1. University hospital Giessen und Marburg and Erasmus Programme.
2. Lund University and Skane University Hospital Department of Anaesthesiology and Intensive Care, S-22185, Lund, Sweden.
3. Örebro University Hospital, Department of Cardiothoracic Anaesthesiology and Intensive Care S-701 85 Örebro, Sweden.
Background: An optimal dosage and infusion regime for protamine reversal of heparin after cardiopulmonary bypass is important.
Methods: Protamine dosages of either 2mg/kg or 4mg/kg bodyweight were compared in 40 patients after first time coronary arterial bypass grafting. Protamine was infused with a syringe driver over 20 minutes. Arterial blood sampling was performed prior to and during surgery, before and at 0.3, 0.6, 1, 3, 6 and 25h after the protamine infusion. C3a-desArg and C4a-desArg were analysed by radioimmunoassay. Coagulation was assayed with Sonoclot and activated clotting time.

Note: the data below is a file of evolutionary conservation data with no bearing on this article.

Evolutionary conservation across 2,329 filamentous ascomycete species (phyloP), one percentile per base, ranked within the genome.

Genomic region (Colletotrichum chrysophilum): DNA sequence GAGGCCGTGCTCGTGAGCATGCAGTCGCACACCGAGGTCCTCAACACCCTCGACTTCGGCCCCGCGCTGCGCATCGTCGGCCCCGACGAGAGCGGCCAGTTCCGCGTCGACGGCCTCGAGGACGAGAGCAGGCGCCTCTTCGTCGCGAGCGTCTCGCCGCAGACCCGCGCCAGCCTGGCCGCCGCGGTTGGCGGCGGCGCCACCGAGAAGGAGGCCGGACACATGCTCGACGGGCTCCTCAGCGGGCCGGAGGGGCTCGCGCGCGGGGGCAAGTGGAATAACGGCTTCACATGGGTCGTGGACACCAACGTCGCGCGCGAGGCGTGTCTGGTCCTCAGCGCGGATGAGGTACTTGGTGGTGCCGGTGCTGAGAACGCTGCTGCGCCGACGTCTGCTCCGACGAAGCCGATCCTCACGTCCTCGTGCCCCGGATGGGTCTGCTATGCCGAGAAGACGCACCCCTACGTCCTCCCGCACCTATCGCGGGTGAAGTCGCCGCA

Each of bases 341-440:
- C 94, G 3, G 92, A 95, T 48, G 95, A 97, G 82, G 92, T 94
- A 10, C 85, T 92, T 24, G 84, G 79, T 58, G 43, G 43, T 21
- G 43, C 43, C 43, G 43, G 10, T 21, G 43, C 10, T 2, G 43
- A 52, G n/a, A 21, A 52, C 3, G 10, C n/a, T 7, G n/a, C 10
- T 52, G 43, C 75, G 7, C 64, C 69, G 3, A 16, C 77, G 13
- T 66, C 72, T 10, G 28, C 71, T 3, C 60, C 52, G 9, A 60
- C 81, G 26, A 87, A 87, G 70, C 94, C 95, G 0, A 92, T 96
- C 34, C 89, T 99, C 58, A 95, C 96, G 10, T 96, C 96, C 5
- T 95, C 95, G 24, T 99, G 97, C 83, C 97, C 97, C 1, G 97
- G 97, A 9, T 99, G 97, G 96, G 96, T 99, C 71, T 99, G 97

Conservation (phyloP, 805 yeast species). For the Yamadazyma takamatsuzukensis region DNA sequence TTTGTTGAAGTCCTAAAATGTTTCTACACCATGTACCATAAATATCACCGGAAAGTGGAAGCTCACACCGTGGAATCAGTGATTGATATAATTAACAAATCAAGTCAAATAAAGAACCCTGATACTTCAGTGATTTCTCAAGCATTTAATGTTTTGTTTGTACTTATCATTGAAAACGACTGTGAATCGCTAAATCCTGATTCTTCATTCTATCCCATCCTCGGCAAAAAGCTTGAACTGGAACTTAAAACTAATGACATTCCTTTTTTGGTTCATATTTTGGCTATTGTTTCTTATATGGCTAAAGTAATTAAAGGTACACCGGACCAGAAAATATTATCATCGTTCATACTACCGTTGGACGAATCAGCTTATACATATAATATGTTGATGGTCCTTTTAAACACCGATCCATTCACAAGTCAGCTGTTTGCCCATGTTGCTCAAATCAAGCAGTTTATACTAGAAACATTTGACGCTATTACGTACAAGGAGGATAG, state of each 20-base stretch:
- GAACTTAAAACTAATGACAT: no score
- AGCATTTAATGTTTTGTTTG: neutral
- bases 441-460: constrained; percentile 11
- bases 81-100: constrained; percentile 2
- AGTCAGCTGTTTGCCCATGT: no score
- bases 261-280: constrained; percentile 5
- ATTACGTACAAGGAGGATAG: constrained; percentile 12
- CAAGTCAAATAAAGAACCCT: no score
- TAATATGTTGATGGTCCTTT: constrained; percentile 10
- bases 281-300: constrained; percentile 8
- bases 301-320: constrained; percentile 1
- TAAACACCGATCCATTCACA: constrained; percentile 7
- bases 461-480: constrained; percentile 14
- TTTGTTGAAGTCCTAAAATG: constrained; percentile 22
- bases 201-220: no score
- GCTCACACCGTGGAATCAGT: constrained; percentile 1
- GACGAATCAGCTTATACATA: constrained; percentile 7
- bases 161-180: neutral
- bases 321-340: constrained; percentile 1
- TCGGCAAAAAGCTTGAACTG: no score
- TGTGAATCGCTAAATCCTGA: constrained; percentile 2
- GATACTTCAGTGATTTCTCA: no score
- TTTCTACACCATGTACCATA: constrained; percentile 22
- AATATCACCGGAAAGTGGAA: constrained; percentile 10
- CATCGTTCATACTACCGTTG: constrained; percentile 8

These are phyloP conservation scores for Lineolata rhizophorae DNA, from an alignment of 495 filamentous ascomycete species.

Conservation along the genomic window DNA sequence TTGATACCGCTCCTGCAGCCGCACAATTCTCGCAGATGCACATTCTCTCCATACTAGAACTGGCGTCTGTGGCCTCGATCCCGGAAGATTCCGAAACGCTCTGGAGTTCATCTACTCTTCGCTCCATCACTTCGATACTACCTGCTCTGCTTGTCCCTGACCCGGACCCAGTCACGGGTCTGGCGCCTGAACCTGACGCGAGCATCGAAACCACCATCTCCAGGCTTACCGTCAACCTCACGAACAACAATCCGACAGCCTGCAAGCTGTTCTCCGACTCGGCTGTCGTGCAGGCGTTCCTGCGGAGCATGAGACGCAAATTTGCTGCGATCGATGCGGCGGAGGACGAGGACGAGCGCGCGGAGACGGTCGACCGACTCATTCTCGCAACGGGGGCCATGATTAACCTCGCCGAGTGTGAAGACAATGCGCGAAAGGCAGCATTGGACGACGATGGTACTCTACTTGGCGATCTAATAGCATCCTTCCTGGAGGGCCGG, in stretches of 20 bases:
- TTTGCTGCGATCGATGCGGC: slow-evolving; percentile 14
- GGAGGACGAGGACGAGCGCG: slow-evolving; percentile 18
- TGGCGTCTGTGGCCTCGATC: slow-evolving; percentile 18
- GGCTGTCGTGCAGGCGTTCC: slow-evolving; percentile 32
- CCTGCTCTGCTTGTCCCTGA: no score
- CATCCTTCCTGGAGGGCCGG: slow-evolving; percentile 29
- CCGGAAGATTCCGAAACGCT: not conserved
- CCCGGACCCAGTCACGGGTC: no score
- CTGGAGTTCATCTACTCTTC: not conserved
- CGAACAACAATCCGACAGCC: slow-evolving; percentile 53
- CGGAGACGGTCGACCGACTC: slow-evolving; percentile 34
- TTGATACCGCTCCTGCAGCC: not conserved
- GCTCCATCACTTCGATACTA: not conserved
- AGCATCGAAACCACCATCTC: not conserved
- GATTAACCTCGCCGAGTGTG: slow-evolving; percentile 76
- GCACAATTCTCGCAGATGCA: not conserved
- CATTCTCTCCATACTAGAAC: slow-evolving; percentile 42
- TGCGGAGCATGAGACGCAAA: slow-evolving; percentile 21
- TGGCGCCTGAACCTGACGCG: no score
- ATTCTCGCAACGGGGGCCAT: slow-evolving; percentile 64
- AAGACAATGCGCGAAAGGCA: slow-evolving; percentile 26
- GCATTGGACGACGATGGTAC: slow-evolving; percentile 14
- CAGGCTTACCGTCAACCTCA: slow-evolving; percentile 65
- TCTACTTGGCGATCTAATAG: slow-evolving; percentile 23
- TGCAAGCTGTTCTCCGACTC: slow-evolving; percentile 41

Results: Significantly higher inter-group plasma levels of C3a-desArg were seen with the greater protamine dose from 0.3- 0.6h, but none for C4a-desArg. Sonoclot parameters and leucocyte count differed significantly between the groups up to 6h, indicating hypercoagulabilty with the higher protamine dose. Significantly longer ACT in the low protamine dosage group indicited unblocked heparin with nonsignificant increased drainage bleeding and transfusions. There were no signs of allergic or anaphylactic reactions in any of the groups.
Conclusion: Keeping the protamine dose low, minimizes complement activation with less viscoelastic signs of hypercoagulability. However there is an increased risk for drainage bleeding and unnecessary transfusion if heparin is not fully reversed with protamine post cardiopulmonary bypass. The present study was underpowered to detect significant differences in bleeding.
Keywords: Protamine, complement activation, C3a, sonoclot, cardiopulmonary bypass surgery